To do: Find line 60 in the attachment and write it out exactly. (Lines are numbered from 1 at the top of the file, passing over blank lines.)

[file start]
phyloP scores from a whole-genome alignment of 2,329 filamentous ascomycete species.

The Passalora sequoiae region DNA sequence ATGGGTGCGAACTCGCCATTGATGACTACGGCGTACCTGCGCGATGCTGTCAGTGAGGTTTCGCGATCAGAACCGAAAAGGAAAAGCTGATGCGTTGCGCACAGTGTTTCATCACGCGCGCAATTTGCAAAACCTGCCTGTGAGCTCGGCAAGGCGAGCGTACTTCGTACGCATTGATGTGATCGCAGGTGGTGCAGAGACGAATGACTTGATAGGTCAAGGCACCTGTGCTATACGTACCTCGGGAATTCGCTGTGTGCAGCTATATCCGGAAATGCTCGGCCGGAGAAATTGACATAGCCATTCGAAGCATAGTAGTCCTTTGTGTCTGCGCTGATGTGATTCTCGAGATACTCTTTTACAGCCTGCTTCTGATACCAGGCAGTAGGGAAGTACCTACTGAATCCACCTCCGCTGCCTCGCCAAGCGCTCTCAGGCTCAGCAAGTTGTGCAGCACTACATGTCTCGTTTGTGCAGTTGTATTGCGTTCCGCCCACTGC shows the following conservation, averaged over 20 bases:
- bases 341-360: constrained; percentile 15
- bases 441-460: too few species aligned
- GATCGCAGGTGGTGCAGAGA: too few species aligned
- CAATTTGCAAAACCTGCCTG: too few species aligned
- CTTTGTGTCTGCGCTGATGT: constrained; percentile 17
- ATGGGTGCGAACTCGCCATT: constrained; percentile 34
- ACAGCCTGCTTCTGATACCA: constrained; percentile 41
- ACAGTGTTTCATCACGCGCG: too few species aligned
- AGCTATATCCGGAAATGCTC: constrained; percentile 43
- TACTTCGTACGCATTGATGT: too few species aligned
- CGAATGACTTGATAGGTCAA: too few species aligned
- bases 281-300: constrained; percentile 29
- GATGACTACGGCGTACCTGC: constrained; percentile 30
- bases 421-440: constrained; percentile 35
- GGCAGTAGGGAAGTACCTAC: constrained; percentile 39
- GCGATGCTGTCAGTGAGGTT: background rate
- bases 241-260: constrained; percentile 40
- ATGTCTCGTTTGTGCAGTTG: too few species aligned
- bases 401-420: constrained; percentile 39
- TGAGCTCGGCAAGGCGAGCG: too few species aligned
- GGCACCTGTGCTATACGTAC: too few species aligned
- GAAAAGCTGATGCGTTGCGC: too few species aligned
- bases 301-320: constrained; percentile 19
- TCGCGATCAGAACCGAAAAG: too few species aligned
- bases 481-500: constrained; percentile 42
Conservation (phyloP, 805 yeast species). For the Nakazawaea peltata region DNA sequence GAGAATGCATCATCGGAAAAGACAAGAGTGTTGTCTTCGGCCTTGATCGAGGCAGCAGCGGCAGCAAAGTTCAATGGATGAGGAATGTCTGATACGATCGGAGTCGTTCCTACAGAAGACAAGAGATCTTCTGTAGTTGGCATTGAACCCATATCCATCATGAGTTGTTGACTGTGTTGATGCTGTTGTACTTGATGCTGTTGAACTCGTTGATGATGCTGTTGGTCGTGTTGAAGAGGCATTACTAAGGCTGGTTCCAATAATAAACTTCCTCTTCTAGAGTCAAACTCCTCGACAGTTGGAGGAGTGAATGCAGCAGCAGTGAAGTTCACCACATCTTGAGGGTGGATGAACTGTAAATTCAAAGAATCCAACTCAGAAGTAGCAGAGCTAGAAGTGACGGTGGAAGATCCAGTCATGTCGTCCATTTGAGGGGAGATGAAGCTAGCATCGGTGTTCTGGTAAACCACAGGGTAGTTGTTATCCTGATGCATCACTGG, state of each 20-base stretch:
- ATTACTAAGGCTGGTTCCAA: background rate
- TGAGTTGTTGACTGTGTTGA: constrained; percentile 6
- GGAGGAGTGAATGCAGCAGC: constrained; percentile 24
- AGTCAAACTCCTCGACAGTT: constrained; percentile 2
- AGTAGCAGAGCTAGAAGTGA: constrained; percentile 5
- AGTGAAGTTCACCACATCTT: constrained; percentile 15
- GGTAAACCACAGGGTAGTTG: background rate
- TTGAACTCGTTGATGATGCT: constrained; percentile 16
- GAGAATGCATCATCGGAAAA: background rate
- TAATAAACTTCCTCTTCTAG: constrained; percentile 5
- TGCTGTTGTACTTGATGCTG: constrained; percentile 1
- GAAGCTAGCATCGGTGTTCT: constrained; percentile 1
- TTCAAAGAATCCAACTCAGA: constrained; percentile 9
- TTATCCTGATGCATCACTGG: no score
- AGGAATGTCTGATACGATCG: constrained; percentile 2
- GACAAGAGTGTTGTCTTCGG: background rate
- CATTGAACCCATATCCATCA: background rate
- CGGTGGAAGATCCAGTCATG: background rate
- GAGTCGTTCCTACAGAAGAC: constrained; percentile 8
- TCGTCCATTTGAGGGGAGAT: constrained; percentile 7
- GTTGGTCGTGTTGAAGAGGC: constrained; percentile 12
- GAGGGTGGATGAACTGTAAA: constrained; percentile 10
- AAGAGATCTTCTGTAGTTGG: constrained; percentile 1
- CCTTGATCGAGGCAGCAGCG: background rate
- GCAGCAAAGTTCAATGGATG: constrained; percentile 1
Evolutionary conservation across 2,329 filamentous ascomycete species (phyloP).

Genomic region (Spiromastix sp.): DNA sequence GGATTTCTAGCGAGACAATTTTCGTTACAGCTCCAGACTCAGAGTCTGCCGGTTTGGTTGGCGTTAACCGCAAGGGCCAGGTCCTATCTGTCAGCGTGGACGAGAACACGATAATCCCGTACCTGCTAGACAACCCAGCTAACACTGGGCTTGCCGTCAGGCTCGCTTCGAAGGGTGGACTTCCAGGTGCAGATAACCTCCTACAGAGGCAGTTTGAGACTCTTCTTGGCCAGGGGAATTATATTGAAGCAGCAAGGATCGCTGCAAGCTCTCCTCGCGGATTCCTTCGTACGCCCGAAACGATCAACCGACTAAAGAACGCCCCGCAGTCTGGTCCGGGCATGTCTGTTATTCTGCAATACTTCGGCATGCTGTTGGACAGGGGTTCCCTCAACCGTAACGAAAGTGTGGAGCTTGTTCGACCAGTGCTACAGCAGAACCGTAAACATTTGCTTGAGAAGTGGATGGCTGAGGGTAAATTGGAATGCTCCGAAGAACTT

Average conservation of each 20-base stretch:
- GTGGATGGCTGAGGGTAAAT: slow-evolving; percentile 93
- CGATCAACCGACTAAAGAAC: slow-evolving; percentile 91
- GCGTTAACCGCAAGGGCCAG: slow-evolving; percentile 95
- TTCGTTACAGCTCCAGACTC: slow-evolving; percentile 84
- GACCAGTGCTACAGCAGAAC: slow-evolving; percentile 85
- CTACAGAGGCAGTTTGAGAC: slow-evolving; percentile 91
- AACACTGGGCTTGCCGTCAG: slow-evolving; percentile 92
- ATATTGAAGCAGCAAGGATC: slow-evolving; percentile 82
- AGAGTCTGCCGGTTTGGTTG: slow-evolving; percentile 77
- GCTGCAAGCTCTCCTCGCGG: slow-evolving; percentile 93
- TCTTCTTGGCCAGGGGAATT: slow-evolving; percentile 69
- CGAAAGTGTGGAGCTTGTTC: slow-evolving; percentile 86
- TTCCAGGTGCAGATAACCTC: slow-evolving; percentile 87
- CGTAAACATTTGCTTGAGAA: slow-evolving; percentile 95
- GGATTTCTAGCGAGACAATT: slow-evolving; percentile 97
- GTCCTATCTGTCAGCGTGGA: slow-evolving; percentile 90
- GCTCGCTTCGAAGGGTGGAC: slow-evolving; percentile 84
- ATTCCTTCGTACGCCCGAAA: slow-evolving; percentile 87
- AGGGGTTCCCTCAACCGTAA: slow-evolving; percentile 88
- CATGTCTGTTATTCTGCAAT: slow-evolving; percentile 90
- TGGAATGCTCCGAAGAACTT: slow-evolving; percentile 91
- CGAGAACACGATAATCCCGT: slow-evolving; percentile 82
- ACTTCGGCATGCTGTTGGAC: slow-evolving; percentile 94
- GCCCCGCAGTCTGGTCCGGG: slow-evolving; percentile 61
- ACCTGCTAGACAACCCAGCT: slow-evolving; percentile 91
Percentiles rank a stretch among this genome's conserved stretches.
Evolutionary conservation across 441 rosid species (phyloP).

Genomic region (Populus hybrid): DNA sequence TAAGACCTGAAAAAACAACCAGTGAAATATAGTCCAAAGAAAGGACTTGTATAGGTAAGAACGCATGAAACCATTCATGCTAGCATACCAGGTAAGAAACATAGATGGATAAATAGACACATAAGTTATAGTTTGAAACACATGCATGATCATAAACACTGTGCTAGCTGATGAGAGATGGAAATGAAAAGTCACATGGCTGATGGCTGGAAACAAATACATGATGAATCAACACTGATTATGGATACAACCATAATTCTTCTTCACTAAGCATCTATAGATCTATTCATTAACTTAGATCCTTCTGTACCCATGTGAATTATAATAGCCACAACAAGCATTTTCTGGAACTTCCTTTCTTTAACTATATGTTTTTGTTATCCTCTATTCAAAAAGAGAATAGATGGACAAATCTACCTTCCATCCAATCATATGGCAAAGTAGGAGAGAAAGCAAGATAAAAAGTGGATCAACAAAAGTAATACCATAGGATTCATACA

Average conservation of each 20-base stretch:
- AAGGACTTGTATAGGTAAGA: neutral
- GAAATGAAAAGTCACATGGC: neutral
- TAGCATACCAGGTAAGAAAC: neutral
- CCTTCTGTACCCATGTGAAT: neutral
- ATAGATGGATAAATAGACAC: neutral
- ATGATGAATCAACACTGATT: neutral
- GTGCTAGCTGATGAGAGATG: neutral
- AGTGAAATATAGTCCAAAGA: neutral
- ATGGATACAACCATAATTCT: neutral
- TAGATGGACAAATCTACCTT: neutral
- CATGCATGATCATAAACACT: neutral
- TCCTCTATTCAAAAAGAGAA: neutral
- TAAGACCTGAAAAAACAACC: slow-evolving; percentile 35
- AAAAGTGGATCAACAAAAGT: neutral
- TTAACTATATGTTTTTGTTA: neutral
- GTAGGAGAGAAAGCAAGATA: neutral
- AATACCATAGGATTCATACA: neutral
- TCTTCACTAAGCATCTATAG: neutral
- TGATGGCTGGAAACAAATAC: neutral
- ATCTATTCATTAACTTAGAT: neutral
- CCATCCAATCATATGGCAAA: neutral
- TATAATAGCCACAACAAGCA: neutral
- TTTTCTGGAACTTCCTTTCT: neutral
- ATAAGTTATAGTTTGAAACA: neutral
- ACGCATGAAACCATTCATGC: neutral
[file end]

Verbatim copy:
- TTCGTTACAGCTCCAGACTC: slow-evolving; percentile 84